Developmental Psychology Study

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Developmental psychology, which is also known as Human Development, is the study of progressive psychological changes that occur in human beings as they get older. Development is the series of age-related changes that happens over the course of a lifespan. People pass through different stages in a specific order and each stage builds on top of another and we develop capacities through those stages. Developmental psychologists have come up with their own theories as to how human beings develop. This leads theorists such as Jean Piaget, to argue that development happens in early childhood and stops once a child reaches adolescence, (meaning that the human being is fully developed by the time they reach their teen years), and it leads other theorists…show more content…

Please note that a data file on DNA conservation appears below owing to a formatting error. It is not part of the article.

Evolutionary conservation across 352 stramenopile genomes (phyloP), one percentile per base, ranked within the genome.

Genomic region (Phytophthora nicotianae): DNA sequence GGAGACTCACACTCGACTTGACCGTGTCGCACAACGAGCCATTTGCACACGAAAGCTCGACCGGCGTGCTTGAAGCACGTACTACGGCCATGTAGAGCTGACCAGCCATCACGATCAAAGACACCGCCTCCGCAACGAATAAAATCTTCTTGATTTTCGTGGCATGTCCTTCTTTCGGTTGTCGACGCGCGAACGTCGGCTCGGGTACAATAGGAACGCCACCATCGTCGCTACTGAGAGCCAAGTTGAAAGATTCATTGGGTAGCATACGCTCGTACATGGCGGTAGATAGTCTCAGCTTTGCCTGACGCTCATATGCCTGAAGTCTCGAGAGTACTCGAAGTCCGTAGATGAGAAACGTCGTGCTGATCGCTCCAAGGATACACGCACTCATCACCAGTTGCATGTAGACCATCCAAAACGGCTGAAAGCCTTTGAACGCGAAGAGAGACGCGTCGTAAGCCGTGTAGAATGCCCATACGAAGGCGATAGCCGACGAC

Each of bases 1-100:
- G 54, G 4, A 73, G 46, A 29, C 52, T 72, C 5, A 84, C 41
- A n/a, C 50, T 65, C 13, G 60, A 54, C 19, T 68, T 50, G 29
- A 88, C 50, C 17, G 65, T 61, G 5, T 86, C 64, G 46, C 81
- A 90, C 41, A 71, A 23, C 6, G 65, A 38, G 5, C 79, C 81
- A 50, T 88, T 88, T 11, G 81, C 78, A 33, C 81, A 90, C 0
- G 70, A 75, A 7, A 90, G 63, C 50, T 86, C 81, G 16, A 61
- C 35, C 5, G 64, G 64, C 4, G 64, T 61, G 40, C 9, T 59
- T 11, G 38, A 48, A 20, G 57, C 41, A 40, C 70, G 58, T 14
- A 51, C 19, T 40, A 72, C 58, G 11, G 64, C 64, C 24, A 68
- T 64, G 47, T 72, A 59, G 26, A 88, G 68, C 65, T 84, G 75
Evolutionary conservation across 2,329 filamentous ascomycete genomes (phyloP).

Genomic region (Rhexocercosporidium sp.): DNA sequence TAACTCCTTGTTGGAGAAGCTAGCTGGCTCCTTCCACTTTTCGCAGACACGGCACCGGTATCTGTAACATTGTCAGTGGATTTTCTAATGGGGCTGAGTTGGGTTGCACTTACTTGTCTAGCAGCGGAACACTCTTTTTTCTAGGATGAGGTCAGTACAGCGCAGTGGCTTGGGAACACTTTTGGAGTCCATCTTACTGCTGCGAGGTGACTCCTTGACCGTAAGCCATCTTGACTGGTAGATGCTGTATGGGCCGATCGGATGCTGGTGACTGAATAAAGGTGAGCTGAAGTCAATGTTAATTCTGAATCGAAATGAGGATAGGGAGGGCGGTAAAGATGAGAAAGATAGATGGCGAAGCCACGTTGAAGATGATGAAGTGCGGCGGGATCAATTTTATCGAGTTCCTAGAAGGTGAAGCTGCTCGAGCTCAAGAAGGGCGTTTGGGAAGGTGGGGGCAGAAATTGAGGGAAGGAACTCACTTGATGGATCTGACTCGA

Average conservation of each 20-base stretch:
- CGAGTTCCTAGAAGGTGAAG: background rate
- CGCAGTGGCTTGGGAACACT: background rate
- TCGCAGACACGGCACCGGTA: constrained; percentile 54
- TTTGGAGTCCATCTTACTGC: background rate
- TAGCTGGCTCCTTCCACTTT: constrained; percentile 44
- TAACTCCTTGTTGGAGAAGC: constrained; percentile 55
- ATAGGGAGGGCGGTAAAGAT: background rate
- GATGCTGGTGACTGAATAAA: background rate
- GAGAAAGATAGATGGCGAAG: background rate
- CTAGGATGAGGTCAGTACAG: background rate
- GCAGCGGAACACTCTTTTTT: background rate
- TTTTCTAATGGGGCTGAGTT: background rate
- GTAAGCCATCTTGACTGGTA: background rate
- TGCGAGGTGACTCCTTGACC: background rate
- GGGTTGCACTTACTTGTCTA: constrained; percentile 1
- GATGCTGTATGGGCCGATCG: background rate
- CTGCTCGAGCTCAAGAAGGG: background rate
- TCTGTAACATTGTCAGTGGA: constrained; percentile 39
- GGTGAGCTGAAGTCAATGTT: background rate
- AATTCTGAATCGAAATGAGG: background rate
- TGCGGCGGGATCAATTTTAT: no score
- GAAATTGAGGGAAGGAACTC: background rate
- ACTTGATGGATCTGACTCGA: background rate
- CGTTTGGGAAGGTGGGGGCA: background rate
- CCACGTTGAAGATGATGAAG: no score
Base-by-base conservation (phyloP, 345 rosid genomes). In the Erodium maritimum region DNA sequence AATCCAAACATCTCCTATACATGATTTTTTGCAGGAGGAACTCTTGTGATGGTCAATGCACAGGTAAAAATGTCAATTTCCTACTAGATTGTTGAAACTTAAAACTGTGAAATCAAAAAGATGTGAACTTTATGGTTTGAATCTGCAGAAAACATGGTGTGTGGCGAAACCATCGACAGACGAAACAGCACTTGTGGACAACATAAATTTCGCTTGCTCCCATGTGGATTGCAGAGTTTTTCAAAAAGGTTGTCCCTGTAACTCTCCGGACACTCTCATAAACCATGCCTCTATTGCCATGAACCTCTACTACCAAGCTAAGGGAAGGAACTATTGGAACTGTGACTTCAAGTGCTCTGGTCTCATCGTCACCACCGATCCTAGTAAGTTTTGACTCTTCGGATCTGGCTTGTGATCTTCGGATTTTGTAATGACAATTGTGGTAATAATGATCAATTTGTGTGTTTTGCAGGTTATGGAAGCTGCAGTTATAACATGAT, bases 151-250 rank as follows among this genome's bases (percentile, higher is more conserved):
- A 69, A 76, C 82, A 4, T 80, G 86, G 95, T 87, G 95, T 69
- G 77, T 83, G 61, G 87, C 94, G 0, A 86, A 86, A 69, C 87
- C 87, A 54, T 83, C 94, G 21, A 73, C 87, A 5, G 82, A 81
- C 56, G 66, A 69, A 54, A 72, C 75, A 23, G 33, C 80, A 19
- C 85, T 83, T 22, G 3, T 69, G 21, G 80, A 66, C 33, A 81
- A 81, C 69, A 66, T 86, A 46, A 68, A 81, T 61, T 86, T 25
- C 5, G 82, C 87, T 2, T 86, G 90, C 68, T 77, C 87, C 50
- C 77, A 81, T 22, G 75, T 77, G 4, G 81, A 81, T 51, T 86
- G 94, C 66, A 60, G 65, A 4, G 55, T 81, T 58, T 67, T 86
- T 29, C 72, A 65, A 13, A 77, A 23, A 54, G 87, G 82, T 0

Adulthood and aging may be viewed as a series of transitions defined by such events.” Lifespan psychology is the study that examines the behavioural patterns and trends that occur through a person’s life, specifically examining growth, change and stability, and how these aspects change a person throughout the course of their life. “Most contemporary approaches in developmental psychology-including the lifespan perspective-examine the entire life-span” (Watts, Cockcroft, & Duncan, 2009). In the past, psychologists had the idea that human development was all based on nature versus nurture. “Over the past century there have been constant debates about the relative influence of “nature” or “nurture” in producing outcomes for individual lives” (Drewery, 2011). This meant that people were either shaped by their environment (nurture) or shaped by their biology (nature). However, this is no longer a valid perspective. People are a product of both nature and nurture. According to (Drewery, 2011), “Jean Piaget (1972) argued that biology is a major underpinning of, and constraint on, human cognition”. By studying lifespan psychology, we learn that while childhood development is important, the way you are brought up and the environment you grow up in, has consequences on your life. We study lifespan psychology to offer an organised account of development across the lifespan of humans, to identify the interconnectivity between earlier and later events. “Life-span developmental psychology involves the study of constancy and change in behaviour throughout the life course (ontogenesis), from conception to death” (Baltes, 1987). One developmental psychologist whose theories are based on the idea of nature AND nurture, is Lev
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